A man with a mineral strength. A straight-ahead
            approach. who will breakfast on herbs and new mown grass, his chest bare
            as a boulder.  Whose words boom within that chest and Ohhhh comes out
            round as a sphere.

Nemser’s romantic imagination seems boundless: Europa as a matryoschka, a nesting doll,
            You inside you
            and inside that
            is you,

            Child- sized you fingernail you,
            tiniest speck
            without flaw.

and again, “Her Image-Griboedov Canal”
            I envy the photographers
            who saw you live:
            golden airy thinness,

            a direct unceasing gaze
            as if the lens had a soul.. .

            Snapshot. Snap. No haze, no shade.
            Snap. Snap. Every shot rips a hole.
            Is it like that for you,
            My photogenic bird?
            Lightbringer, when the shutter closes.

In a poem called “Nuclear” Europa  speaks
            Come we’ll sleep when all’s exploded
            Let’s rise and split and slice like moons.
            Eclipse me. Reflect me
            in a broken reef, a blackened sea.
            I’ll destroy you if you destroy me.

Another aspect of this work, like going down a creek bumping into rocks, are the puns. The title
of the personals section, His Age, Any, is actually the refrain.  All the Russian brides will take a man, any age, but the breadth of cultural consideration and reconsideration bounces you into the notion of “Age” as era, the Matryoschka poem is an email “attachment.”
            Once Yevgeny, the robot arm shows up from the secret city of Tomsk where he had been enriching plutonium, he enters the “Radium Institute founder, VI. Vernadsky. . .
            mapper of the radioactive flesh of Mother Russia.

            Yevgeny full circle.  Once “bomber,” “poisoner,”
            sponges up the Pu, U and all the transuranics.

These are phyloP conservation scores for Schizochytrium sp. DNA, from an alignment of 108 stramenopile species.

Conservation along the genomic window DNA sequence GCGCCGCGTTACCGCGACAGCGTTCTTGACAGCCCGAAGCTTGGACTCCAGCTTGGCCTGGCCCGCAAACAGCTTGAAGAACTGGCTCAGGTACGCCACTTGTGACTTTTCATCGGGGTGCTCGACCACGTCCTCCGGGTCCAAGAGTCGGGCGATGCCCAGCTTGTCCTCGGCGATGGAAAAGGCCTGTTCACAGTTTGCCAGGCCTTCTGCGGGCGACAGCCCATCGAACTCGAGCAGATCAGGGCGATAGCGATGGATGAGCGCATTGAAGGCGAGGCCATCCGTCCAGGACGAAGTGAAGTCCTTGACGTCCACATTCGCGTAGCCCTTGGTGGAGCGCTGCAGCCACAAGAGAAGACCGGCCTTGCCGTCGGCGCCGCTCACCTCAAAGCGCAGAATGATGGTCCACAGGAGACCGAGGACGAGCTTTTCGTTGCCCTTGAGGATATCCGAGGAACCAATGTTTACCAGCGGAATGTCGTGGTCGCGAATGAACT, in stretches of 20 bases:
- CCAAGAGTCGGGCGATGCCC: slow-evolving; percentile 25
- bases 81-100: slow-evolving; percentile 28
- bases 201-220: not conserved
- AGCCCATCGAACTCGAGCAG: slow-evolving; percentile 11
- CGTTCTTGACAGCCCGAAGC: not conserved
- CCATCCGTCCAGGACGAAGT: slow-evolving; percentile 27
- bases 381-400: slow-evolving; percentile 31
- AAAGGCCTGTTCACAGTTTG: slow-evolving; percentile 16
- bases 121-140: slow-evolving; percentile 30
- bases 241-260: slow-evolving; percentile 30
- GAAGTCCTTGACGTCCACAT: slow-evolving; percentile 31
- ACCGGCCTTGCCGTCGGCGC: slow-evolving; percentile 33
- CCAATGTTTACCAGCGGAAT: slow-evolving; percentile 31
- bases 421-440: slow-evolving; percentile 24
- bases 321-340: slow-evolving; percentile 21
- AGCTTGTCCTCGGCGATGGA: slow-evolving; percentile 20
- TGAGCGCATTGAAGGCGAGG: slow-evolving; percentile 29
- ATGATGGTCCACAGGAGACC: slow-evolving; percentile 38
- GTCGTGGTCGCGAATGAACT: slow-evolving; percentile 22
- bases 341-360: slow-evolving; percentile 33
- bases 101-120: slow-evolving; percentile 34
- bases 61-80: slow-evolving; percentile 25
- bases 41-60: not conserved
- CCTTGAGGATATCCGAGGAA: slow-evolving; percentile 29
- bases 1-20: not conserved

PU indeed. A poem or so later, there is a list of all things in Russia and the world named for Vernadsky, as if he were an Athena, or George Washington.
            And love, love.  The air as orgasm.  A group of pages from newspapers describing weird incidents of ball lighening, interspersed by Taurus speaking poems.  Here is Taurus listening to drumming near,  Dom knigi,a famous bookstore in St. Petersburg in the renovated Singer sewing machine building. “Drum. . .”
            Like the god’s voice, but without the god.

            Without even the demigod, the hemidemisemitgod.
            The bull-man, revved up, ready to explode—listens:
            that rhythm? Is it an empire falling?
            Is that glass kniving into Nevsky tar?
            . . .The water settles, then explodes.
            A carp flies on the embankment
            bleathing air.  Everything’s
            waiting to be caught.

            What happens when gods copulate?  Zeus took Europa by force: war, violence. and love.  This book is such a layered experience that I cannot hope to cover its pleasures in a single review.  Some parts of it need to be read with Google close by, but the lyricism, the jokes, the characterizations, the nightclub, the robots’ love affair.  All demand reading and rereading.  Taurus is certainly well worth the The New American Poetry Prize conferred on it last year.  Paul Nemser will be featured at the Brookline Public Library Poetry Reading February 16, 2014.  Next week.  It’s a not miss.